I found it quite astonishing how quickly, once we do let go of control, we might reverse to this very primal perception of the surrounding world. Emerging into the deep relaxation mode, which is far form falling asleep, allows us to catch a glimpse of the other side of the mirror - the ever silent, empathetic, peaceful, and creative side of the mind. Back there, depending on how long we have been locked away, things look as they really are. By shifting the oppressive control mode in our mind, we restore the quiet beauty and peaceful stillness within. So perhaps, following Alice, first we face our own reflection in the mirror, than we see it is reversed and this very fact, like a koan in zen meditation, may open yet another door.
Dona Holleman. Dancing the Flame of Life: The Vital Principles of Yoga. YogaWords, 2009.
Judith Hanson Lasater. A Year of Living Your Yoga: Daily Practices to Shape Your Life. Rodmell Press, 2006.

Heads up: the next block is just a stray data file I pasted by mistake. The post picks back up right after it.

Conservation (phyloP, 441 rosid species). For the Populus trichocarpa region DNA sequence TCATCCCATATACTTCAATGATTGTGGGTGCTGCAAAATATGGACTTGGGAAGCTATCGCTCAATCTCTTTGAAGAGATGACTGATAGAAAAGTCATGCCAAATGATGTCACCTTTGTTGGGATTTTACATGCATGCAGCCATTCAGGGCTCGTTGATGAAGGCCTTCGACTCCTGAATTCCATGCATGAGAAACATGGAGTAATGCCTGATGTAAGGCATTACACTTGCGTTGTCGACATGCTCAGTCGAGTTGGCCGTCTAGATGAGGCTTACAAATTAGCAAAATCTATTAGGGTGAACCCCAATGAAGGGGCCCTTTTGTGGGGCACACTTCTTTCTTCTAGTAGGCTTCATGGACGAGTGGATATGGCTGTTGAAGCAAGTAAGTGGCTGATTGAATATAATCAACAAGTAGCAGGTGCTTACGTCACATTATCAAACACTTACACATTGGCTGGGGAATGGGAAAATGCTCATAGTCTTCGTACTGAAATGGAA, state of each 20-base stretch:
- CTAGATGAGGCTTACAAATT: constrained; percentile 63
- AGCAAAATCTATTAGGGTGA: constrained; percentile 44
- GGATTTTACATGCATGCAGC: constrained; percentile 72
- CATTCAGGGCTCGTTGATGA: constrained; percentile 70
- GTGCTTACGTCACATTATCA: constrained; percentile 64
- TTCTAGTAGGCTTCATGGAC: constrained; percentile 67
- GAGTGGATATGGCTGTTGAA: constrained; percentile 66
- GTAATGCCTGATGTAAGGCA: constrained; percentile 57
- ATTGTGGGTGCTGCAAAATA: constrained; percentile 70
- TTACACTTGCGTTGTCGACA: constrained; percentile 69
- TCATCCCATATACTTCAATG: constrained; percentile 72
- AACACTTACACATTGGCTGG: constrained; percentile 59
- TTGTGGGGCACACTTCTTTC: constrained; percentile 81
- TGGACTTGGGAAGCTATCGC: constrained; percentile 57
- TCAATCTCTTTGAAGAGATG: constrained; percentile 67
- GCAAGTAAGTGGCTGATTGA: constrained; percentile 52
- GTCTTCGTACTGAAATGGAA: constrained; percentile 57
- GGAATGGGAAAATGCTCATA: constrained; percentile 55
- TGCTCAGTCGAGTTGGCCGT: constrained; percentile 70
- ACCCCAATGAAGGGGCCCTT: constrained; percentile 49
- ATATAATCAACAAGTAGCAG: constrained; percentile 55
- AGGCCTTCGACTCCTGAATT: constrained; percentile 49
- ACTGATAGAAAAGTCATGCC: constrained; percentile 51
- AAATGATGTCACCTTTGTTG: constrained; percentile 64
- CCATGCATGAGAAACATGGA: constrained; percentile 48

Judith Hanson Lasater. Relax and Renew: Restful Yoga for Stressful Times. Rodmell Press, 2011.
Lewis Carroll. Through the Looking Glass. CreateSpace Independent Publishing Platform, 2010.
Robert Cole. Conditions for Calm. Joga Journal, December 2008.
Robert Sapolsky. Robert Sapolsky discusses physiological effects of stress. Stanford Report, March 2007. Found at: http://news.stanford.edu/news/2007/march7/sapolskysr-030707.html
Thich Nhat Hanh in Exclusive Interview With Zen Master Thich Nhat Hanh, Huffington Post, May 2010. Found at: huffingtonpost.com/marianne-schnall/beliefs-buddhism-exclusiv_b_577541.html